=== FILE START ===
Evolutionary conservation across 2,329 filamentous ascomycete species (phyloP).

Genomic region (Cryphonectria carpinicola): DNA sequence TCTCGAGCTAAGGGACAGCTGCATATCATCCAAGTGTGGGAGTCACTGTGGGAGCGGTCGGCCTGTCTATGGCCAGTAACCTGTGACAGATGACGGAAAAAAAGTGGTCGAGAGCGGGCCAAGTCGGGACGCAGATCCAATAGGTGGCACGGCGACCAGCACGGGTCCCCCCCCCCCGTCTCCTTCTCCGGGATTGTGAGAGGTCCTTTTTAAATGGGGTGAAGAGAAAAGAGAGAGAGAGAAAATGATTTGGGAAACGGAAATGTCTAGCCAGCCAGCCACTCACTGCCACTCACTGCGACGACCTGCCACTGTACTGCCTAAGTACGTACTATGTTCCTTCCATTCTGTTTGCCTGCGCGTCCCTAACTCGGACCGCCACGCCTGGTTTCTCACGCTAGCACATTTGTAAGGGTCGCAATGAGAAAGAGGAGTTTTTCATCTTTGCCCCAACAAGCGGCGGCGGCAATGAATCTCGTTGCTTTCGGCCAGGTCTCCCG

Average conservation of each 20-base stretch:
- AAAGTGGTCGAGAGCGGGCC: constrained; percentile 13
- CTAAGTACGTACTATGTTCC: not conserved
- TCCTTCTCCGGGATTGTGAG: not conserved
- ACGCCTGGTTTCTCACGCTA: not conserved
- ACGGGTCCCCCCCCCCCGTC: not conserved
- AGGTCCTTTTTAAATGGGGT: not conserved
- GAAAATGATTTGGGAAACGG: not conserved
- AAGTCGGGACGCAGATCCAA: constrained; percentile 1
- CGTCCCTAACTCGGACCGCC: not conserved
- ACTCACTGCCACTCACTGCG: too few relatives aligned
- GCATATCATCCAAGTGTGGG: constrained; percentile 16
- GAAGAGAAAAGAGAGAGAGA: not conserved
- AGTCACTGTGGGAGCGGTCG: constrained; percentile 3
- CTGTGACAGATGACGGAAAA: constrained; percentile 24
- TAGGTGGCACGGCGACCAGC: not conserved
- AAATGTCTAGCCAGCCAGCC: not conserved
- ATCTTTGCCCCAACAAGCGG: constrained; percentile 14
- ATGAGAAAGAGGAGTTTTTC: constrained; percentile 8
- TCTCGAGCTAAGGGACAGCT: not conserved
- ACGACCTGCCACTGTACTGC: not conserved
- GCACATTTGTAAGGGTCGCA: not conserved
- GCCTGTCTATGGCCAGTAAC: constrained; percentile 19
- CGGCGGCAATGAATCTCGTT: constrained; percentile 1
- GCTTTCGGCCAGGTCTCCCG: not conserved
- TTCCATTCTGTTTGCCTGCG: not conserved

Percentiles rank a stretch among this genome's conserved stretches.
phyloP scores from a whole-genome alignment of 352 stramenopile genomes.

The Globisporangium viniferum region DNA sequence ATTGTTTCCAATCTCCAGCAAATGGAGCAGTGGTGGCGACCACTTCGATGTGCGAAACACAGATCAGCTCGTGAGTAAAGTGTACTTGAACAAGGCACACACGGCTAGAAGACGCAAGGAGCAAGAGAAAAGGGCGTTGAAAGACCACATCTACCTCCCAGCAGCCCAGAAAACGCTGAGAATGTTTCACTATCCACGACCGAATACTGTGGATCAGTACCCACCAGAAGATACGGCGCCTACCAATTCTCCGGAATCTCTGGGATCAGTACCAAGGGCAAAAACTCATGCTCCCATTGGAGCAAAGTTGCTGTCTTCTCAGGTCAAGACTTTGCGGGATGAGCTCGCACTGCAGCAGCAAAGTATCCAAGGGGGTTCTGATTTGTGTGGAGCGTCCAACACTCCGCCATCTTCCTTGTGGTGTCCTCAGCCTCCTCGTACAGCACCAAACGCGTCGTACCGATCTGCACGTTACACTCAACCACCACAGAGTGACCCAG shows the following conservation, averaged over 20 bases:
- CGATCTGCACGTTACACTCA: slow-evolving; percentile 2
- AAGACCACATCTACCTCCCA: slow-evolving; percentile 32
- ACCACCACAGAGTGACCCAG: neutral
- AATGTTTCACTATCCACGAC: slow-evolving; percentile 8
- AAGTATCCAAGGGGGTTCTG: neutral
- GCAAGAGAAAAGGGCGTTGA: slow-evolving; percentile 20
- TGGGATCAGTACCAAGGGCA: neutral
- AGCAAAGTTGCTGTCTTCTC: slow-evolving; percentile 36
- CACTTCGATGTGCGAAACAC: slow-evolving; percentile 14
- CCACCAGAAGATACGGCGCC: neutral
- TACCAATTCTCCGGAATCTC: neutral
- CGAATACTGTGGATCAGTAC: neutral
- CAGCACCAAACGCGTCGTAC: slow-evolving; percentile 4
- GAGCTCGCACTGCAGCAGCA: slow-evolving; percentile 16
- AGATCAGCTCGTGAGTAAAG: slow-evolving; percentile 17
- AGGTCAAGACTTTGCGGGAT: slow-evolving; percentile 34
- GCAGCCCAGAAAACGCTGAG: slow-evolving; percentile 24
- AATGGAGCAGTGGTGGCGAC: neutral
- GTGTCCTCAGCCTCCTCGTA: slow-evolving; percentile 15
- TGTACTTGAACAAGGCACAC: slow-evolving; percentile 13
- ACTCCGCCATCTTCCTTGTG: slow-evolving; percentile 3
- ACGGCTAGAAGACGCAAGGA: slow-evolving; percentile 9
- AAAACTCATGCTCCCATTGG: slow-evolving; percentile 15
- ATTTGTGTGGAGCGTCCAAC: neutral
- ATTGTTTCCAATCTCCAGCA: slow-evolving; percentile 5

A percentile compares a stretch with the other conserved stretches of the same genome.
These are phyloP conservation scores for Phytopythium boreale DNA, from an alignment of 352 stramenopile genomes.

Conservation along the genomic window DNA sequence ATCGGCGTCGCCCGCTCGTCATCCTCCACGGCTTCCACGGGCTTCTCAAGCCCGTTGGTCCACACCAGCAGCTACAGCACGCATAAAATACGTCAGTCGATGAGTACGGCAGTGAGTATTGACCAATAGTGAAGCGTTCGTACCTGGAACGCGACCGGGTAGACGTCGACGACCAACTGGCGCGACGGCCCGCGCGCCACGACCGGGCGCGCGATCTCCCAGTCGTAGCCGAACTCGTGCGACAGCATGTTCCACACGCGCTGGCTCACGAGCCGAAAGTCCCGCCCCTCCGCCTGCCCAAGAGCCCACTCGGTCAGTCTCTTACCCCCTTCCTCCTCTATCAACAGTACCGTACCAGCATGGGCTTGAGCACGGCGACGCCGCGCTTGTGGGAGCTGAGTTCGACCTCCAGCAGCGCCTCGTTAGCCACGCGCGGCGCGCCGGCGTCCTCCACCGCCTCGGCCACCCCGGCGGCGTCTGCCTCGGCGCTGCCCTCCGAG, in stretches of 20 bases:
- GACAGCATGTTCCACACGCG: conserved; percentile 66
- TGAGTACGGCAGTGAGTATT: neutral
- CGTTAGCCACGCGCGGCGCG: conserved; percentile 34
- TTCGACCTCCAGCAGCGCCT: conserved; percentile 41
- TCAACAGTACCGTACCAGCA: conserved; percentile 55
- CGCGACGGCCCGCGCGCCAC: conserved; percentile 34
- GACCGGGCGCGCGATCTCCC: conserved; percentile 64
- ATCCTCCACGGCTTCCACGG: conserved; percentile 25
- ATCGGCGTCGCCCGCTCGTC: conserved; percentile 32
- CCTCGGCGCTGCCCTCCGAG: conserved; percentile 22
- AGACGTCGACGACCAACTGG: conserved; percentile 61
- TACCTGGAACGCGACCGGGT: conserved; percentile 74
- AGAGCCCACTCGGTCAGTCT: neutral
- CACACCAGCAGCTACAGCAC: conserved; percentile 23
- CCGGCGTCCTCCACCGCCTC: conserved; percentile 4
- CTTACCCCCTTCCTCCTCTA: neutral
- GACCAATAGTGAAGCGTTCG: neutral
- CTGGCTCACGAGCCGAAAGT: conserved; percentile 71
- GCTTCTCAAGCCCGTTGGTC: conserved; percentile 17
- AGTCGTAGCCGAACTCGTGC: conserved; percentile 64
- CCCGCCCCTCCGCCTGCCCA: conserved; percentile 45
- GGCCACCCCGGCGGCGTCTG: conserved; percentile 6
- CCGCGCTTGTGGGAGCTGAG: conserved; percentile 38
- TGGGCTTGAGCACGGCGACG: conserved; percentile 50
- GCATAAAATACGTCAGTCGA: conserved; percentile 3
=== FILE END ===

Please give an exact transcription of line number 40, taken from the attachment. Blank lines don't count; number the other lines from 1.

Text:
- CACTTCGATGTGCGAAACAC: slow-evolving; percentile 14